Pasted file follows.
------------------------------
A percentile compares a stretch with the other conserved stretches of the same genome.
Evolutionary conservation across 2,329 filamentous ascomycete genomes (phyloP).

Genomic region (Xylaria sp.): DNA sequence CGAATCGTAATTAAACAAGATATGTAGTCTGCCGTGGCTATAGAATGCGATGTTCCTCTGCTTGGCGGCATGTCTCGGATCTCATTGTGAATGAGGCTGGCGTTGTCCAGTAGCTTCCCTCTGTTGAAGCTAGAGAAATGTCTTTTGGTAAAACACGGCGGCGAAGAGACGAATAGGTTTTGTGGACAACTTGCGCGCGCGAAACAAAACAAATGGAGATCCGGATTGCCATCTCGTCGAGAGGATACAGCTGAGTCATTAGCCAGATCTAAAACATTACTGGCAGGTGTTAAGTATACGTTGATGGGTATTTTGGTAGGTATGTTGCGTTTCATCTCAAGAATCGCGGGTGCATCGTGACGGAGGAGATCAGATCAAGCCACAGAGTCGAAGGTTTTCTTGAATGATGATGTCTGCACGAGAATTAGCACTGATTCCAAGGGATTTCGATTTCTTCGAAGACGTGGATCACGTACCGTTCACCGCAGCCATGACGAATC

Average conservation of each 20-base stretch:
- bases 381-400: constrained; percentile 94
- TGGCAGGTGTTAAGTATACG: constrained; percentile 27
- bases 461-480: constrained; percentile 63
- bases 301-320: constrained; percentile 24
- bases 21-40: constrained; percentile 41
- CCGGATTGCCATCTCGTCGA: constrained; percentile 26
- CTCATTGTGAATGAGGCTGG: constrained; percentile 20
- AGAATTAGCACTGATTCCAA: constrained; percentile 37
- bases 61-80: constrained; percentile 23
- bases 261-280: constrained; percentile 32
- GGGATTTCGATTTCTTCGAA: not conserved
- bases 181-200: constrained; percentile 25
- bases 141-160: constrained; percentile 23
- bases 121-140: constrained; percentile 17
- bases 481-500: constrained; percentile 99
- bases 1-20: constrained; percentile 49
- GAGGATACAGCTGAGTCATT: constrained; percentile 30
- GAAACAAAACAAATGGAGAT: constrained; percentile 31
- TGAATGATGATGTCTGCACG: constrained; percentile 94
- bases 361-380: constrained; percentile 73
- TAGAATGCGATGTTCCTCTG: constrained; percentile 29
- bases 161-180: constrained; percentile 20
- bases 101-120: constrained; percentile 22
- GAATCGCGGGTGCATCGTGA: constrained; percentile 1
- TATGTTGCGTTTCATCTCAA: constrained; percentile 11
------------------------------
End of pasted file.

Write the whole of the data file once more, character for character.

A percentile compares a stretch with the other conserved stretches of the same genome.
Evolutionary conservation across 2,329 filamentous ascomycete genomes (phyloP).

Genomic region (Xylaria sp.): DNA sequence CGAATCGTAATTAAACAAGATATGTAGTCTGCCGTGGCTATAGAATGCGATGTTCCTCTGCTTGGCGGCATGTCTCGGATCTCATTGTGAATGAGGCTGGCGTTGTCCAGTAGCTTCCCTCTGTTGAAGCTAGAGAAATGTCTTTTGGTAAAACACGGCGGCGAAGAGACGAATAGGTTTTGTGGACAACTTGCGCGCGCGAAACAAAACAAATGGAGATCCGGATTGCCATCTCGTCGAGAGGATACAGCTGAGTCATTAGCCAGATCTAAAACATTACTGGCAGGTGTTAAGTATACGTTGATGGGTATTTTGGTAGGTATGTTGCGTTTCATCTCAAGAATCGCGGGTGCATCGTGACGGAGGAGATCAGATCAAGCCACAGAGTCGAAGGTTTTCTTGAATGATGATGTCTGCACGAGAATTAGCACTGATTCCAAGGGATTTCGATTTCTTCGAAGACGTGGATCACGTACCGTTCACCGCAGCCATGACGAATC

Average conservation of each 20-base stretch:
- bases 381-400: constrained; percentile 94
- TGGCAGGTGTTAAGTATACG: constrained; percentile 27
- bases 461-480: constrained; percentile 63
- bases 301-320: constrained; percentile 24
- bases 21-40: constrained; percentile 41
- CCGGATTGCCATCTCGTCGA: constrained; percentile 26
- CTCATTGTGAATGAGGCTGG: constrained; percentile 20
- AGAATTAGCACTGATTCCAA: constrained; percentile 37
- bases 61-80: constrained; percentile 23
- bases 261-280: constrained; percentile 32
- GGGATTTCGATTTCTTCGAA: not conserved
- bases 181-200: constrained; percentile 25
- bases 141-160: constrained; percentile 23
- bases 121-140: constrained; percentile 17
- bases 481-500: constrained; percentile 99
- bases 1-20: constrained; percentile 49
- GAGGATACAGCTGAGTCATT: constrained; percentile 30
- GAAACAAAACAAATGGAGAT: constrained; percentile 31
- TGAATGATGATGTCTGCACG: constrained; percentile 94
- bases 361-380: constrained; percentile 73
- TAGAATGCGATGTTCCTCTG: constrained; percentile 29
- bases 161-180: constrained; percentile 20
- bases 101-120: constrained; percentile 22
- GAATCGCGGGTGCATCGTGA: constrained; percentile 1
- TATGTTGCGTTTCATCTCAA: constrained; percentile 11